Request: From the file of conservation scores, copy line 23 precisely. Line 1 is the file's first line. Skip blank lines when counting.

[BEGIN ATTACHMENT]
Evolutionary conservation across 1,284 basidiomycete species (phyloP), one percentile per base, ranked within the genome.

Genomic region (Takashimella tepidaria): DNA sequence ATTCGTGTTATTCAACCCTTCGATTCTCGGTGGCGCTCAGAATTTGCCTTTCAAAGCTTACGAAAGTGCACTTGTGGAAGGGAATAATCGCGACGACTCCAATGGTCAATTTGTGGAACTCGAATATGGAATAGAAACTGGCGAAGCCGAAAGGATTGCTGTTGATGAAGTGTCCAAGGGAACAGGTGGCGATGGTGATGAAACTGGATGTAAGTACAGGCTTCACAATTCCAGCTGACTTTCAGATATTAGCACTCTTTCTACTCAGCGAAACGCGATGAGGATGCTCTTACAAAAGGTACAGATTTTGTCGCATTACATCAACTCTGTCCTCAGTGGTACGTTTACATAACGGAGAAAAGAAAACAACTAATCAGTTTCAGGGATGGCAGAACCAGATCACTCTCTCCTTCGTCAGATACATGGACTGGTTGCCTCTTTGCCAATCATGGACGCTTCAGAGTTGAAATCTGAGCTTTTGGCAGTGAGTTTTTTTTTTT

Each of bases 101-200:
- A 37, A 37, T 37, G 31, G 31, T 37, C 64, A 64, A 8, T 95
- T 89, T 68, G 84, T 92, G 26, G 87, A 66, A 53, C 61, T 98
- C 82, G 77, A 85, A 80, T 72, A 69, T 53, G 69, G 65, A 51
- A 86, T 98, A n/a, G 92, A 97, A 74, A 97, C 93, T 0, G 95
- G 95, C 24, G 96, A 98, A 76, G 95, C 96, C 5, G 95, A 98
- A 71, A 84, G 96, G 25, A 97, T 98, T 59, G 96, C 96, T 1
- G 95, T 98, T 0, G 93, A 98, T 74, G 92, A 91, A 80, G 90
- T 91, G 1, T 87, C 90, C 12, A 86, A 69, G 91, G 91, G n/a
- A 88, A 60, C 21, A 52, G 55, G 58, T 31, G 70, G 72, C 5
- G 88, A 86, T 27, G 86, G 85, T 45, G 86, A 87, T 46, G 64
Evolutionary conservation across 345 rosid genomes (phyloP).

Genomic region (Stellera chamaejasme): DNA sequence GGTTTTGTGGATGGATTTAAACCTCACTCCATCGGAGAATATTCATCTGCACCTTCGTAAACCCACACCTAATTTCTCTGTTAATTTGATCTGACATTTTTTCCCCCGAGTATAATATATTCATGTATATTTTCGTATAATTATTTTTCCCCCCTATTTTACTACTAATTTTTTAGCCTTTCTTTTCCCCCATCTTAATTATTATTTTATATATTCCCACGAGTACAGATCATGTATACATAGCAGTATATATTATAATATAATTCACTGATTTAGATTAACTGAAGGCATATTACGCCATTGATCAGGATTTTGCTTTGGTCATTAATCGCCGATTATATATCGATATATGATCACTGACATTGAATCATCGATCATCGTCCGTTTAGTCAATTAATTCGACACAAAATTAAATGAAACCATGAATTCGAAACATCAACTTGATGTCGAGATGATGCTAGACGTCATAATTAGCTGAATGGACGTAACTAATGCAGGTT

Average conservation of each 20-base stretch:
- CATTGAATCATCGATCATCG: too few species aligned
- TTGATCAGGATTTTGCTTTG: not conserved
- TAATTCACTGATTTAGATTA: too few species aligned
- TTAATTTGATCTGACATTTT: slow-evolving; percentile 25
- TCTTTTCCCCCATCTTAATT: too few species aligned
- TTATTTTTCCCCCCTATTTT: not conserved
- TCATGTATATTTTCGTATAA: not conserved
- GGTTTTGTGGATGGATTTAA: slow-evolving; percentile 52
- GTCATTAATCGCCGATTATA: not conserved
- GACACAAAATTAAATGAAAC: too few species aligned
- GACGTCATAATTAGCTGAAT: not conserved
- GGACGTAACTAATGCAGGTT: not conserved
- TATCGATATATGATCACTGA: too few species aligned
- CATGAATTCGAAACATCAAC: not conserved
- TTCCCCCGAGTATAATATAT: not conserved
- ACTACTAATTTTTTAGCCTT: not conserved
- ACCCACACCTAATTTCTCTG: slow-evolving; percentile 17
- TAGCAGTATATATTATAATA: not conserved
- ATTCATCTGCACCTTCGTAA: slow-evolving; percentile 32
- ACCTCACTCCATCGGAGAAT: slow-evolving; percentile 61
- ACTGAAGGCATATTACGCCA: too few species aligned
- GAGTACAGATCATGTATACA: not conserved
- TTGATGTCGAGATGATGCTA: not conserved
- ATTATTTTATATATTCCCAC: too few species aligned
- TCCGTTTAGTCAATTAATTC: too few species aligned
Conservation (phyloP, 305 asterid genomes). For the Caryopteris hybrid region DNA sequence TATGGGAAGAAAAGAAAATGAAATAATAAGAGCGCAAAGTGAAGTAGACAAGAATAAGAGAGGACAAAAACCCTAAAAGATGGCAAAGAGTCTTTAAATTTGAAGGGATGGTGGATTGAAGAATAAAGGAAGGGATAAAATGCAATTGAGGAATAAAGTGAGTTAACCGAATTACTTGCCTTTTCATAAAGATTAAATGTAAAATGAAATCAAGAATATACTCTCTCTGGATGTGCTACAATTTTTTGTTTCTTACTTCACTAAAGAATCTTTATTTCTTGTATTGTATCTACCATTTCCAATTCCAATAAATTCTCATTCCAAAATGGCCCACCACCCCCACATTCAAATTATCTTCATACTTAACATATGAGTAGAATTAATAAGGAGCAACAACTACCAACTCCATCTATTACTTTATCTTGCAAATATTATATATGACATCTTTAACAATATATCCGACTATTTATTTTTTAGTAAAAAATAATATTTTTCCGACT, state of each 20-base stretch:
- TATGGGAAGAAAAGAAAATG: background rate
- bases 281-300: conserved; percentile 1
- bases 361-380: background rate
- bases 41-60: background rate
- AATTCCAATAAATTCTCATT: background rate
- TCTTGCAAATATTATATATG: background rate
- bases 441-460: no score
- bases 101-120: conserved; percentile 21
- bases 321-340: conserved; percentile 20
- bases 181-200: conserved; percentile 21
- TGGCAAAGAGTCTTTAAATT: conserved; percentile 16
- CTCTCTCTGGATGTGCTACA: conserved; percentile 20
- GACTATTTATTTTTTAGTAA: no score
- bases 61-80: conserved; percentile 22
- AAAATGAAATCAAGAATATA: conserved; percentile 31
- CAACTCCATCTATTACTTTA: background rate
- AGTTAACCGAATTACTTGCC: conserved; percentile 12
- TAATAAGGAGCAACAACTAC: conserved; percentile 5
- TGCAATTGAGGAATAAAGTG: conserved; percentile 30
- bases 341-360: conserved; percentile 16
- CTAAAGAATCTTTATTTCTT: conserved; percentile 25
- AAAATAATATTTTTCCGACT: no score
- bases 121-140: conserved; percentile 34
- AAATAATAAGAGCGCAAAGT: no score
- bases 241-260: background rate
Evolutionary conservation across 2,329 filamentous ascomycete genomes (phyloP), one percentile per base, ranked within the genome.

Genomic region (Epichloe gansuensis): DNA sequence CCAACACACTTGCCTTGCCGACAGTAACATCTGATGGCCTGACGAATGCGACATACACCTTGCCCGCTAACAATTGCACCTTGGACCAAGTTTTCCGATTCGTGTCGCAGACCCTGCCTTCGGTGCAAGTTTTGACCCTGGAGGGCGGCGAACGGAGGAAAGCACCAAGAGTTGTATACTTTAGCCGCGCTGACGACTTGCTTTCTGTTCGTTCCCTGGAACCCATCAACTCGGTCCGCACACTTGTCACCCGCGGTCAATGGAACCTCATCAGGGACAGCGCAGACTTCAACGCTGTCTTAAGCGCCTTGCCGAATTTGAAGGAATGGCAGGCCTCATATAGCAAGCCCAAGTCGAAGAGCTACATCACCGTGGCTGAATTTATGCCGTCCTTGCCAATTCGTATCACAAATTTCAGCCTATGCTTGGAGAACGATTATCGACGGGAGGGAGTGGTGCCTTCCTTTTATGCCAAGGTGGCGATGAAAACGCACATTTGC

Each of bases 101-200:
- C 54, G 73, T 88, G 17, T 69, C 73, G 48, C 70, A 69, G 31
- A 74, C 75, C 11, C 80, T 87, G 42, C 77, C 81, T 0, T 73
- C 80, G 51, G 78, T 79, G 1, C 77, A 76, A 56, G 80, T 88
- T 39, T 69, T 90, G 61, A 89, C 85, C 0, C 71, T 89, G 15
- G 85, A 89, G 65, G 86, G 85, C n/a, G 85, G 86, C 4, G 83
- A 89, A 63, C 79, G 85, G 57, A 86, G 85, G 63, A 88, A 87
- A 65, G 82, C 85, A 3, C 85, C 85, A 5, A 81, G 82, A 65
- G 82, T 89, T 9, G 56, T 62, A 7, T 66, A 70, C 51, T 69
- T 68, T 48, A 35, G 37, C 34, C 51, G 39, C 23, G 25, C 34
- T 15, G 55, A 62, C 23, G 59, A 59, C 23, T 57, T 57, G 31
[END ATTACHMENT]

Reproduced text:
- TCATGTATATTTTCGTATAA: not conserved